Regína sacratíssimi Rosárii, ora pro nobis!

Ave Maria!

Fourth Sunday after Easter—3 May AD 2015

Ordinary of the Mass
Mass Text - Latin
Mass Text - English

“Every best gift, and every perfect gift, is from above,
coming down from the Father of lights, with whom there is no change, nor shadow of alteration.”[1]

    I have always liked the introduction to today’s epistle.  It has a poetic ring to it.  The phrase “Father of Lights” evokes the image of brilliant stars against a black night sky.  And “without shadow of alteration” seems to describe the very tiniest change in something, and then indicates that even that tiny change cannot take place.

    It was only after I took a few years of philosophy that I came to understand that Saint James was more than a poet—he was quite accurately describing the nature of God.  God is unchanging—has to be unchanging—because only imperfect beings can change.  There is no one more perfect than God.[2]  Men and women can change because we are not perfect like God.  We can become better only because we are not yet perfect—and, of course, we all know that we can become worse.  Only the false gods of the pagans are subject to change and alteration.

    God’s unchanging perfection implies that whatever He has revealed about Himself will always remain the same.  The Trinity will never become two Persons, Jesus Christ will always be true God and true man, it will always be wrong to worship false gods, or to murder, or to commit adultery.  Another way of saying this is that “With God there is absolute reality.”  Since some of these revealed things have a moral dimension, we can also say “With God there is an absolute morality.”

    Of course, only God alone knows all things.[3]  For the most part, human knowledge comes from a careful analysis of the world around us—there is an objective reality, but often we must struggle to know it, and sometimes the struggle takes years or even centuries.  People are willing to make that effort because once that objective reality is known, we can trust it to be consistent in describing the world, and that we can make valuable use of it.  Modern technology, for example, is based on the idea that the laws of science are consistent—we are quite sure that the laws of gravity (among all the other laws) will be the same, day in and day out.  If we didn’t have this objective reality, none of our devices and machines would work.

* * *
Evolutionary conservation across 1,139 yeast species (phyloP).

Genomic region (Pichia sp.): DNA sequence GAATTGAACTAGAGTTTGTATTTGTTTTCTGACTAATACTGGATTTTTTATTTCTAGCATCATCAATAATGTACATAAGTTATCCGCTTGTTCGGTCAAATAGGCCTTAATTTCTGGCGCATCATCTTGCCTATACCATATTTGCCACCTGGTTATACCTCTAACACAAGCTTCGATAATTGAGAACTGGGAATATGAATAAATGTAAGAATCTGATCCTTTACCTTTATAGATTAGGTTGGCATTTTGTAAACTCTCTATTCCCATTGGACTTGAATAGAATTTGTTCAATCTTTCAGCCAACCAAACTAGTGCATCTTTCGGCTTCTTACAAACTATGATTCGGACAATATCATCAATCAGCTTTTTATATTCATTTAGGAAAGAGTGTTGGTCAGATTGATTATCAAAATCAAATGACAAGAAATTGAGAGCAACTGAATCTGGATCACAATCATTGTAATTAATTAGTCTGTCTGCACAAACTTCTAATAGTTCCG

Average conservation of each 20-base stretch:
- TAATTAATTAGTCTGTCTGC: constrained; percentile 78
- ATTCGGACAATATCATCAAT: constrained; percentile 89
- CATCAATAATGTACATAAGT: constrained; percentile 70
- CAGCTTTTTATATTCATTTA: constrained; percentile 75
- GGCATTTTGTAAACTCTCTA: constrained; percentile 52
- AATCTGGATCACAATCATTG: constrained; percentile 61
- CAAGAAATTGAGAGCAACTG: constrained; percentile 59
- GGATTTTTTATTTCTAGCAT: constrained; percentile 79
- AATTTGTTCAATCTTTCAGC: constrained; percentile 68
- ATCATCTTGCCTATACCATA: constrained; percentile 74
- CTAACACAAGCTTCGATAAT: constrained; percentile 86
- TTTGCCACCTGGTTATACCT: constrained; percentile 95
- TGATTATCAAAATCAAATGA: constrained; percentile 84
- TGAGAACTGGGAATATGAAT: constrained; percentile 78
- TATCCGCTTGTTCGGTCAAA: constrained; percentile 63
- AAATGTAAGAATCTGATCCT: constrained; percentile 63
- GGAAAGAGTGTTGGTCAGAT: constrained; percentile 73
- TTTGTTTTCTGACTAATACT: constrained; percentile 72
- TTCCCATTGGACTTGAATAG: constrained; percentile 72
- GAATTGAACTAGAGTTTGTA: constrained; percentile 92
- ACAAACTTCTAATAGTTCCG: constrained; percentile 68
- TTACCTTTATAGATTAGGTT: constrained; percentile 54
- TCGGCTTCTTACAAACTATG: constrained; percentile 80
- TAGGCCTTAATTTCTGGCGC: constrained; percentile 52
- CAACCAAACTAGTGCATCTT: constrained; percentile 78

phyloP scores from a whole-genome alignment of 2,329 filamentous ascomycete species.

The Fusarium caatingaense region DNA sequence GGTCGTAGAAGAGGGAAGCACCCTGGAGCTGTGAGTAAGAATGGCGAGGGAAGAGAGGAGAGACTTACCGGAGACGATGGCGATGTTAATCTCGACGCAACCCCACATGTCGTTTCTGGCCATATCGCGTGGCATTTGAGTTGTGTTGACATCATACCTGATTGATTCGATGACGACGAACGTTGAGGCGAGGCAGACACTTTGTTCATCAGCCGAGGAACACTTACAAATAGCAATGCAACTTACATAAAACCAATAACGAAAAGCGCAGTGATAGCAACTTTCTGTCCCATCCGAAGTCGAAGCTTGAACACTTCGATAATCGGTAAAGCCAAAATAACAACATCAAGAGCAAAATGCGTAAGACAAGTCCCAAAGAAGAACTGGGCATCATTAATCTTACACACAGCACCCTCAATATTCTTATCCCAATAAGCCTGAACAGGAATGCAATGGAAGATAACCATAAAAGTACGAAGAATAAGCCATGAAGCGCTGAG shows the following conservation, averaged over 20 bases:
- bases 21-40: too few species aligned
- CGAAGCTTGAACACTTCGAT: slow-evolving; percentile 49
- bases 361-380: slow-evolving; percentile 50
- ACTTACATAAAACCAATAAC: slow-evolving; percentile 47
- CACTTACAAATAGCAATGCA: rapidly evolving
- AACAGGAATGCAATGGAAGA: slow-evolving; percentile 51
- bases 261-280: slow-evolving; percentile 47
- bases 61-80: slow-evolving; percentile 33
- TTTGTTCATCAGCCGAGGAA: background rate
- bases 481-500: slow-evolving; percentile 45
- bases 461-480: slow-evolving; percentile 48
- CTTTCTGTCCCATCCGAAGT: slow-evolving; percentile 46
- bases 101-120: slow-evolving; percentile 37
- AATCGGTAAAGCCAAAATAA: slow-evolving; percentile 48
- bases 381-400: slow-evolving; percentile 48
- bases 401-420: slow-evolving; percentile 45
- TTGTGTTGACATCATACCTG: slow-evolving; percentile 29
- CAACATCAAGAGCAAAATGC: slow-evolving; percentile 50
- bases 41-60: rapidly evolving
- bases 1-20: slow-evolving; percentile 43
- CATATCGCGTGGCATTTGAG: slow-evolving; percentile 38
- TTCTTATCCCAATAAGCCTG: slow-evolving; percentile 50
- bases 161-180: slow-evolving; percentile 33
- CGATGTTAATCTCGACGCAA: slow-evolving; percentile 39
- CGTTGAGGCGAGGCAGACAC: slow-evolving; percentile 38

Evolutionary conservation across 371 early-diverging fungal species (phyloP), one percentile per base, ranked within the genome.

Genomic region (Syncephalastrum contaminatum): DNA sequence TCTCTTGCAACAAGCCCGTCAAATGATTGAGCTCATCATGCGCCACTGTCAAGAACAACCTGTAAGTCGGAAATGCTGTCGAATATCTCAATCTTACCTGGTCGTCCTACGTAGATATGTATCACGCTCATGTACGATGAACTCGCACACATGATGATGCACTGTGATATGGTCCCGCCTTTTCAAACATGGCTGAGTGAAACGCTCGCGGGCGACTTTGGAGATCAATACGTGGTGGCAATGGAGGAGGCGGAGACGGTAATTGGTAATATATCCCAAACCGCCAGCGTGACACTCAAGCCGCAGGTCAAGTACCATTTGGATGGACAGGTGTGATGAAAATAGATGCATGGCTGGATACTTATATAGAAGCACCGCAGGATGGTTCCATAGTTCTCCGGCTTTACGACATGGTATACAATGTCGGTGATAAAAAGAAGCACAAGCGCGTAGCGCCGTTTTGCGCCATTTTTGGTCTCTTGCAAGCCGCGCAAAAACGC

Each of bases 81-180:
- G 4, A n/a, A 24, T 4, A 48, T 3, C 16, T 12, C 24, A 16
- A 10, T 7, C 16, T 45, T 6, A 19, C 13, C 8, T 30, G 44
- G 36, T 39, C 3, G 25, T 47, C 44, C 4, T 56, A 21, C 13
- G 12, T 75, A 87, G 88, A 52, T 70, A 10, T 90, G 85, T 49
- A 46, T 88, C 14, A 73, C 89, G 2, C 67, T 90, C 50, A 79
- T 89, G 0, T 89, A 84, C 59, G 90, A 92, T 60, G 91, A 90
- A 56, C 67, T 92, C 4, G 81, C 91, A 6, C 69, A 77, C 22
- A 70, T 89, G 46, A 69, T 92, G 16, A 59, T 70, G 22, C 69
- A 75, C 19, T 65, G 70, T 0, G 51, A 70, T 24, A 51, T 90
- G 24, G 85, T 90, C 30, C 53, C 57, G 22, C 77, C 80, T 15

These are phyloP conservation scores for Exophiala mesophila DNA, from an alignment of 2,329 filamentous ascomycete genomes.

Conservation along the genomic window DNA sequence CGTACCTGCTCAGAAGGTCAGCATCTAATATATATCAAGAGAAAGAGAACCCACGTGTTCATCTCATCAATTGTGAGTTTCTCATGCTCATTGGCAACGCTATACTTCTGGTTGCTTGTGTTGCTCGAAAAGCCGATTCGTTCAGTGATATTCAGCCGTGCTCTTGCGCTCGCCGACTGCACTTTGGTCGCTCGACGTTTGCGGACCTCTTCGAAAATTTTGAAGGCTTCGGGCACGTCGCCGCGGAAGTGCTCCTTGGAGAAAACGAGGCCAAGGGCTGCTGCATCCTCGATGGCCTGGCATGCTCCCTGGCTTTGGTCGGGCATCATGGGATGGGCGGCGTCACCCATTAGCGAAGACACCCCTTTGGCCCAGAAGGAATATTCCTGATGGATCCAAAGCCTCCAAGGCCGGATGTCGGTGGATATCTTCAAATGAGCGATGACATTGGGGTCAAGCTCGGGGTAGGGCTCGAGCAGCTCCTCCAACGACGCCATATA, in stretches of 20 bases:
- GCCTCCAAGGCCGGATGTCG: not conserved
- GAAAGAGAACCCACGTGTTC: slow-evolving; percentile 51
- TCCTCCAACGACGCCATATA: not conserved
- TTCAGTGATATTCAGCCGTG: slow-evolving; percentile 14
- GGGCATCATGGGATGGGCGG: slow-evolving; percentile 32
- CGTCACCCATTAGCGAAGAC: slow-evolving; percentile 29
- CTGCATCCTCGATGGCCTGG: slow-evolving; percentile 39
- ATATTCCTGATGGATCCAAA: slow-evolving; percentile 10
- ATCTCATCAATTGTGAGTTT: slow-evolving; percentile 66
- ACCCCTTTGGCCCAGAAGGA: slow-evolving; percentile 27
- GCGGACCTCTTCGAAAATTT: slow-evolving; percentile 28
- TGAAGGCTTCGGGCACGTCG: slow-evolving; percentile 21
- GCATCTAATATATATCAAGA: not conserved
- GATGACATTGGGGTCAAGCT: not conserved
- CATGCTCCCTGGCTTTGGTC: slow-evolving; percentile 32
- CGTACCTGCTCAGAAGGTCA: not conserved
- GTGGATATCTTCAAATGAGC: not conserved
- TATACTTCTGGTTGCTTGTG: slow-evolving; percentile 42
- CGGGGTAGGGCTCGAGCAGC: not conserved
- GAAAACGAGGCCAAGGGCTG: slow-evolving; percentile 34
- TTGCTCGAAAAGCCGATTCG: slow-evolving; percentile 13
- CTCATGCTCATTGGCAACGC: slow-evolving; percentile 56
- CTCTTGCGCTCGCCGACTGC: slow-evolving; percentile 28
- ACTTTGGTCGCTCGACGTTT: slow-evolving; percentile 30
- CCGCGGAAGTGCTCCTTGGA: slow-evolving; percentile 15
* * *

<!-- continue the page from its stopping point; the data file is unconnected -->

Since most of our knowledge comes through careful observation, we tend to have a lot more disagreement about things we cannot observe and measure and touch.  In fact, one (erroneous) school of philosophy claims that things are not real unless they can be observed and measured and touched.  Others say they may be real, but we can have nothing more than opinions about them.

    Even worse, some modern “philosophers” go so far as to claim that such opinions can change reality.  Such people are usually seeking an excuse to indulge their lusts or their desire for earthly power.   A man’s opinion that he is a woman, they say, is enough to make him one!  The opinion that mankind is responsible for global warming makes it true in spite of evidence of cooling.  The opinion that guns make society more violent is “true” to many who refuse to consider real world crime statistics.  Opinions about religion and morality are foolishly thought to contradict the objective reality in the mind of God!

    But we human beings are capable of knowing the things that God knows and chooses to reveal to us.  And, if we are honest with ourselves, and don’t try to indulge our lusts, the unaided human mind can do a fair job of knowing the objective realities of religion and morality.  God has graciously told us not to beat, kill, steal, lie and cheat—but simple human experience tells us that no society can tolerate a lot of such behavior and survive.

    But God has revealed all of these things to us through Moses and the Prophets, and through His Son Jesus Christ.  None of the things of the moral law are debatable or optional.  Are we surprised that our Lord says that when we go against His law and against His teaching, we are convicted “of sin, and of justice, and of judgment”—and we are convicted by “the Spirit of Truth.[4]  If the language of this Gospel reading seems a little strange to modern ears, Bishop Challoner explains it this way:

    The Holy Ghost, by his coming brought over many thousands, first, to a sense of their sin in not believing in Christ. Secondly, to a conviction of the justice of Christ, now sitting at the right hand of his Father. And thirdly, to a right apprehension of the judgment prepared for them that choose to follow Satan, who is already judged and condemned.[5]

    And, the Holy Ghost, of course is “the Spirit of Truth.

    “But when he, the, Spirit of truth, is come, he will teach you all truth; for he shall not speak of himself; but what things soever he shall hear, he shall speak….”[6]  The Spirit of Truth hears from the Father, who is absolute Truth.  He repeats, often enough, what the Son, who is “the way, and the truth, and the life” has told us Himself.  He speaks to us through the Apostles and their truthful successors, through the true magisterial authority of the Catholic Church, the faithful keeper of Scripture and oral Tradition.  Through the authentic Catholic Faith, the Holy Ghost speaks Truth to us from “the Father of lights, with whom there is no change, nor shadow of alteration.”





[1]   Epistle: James i: 17-21

[3]   Ibid. #15

[5]   Douay-Rheims Bible, Bishop Challoner’s note for John xvi: 8-10








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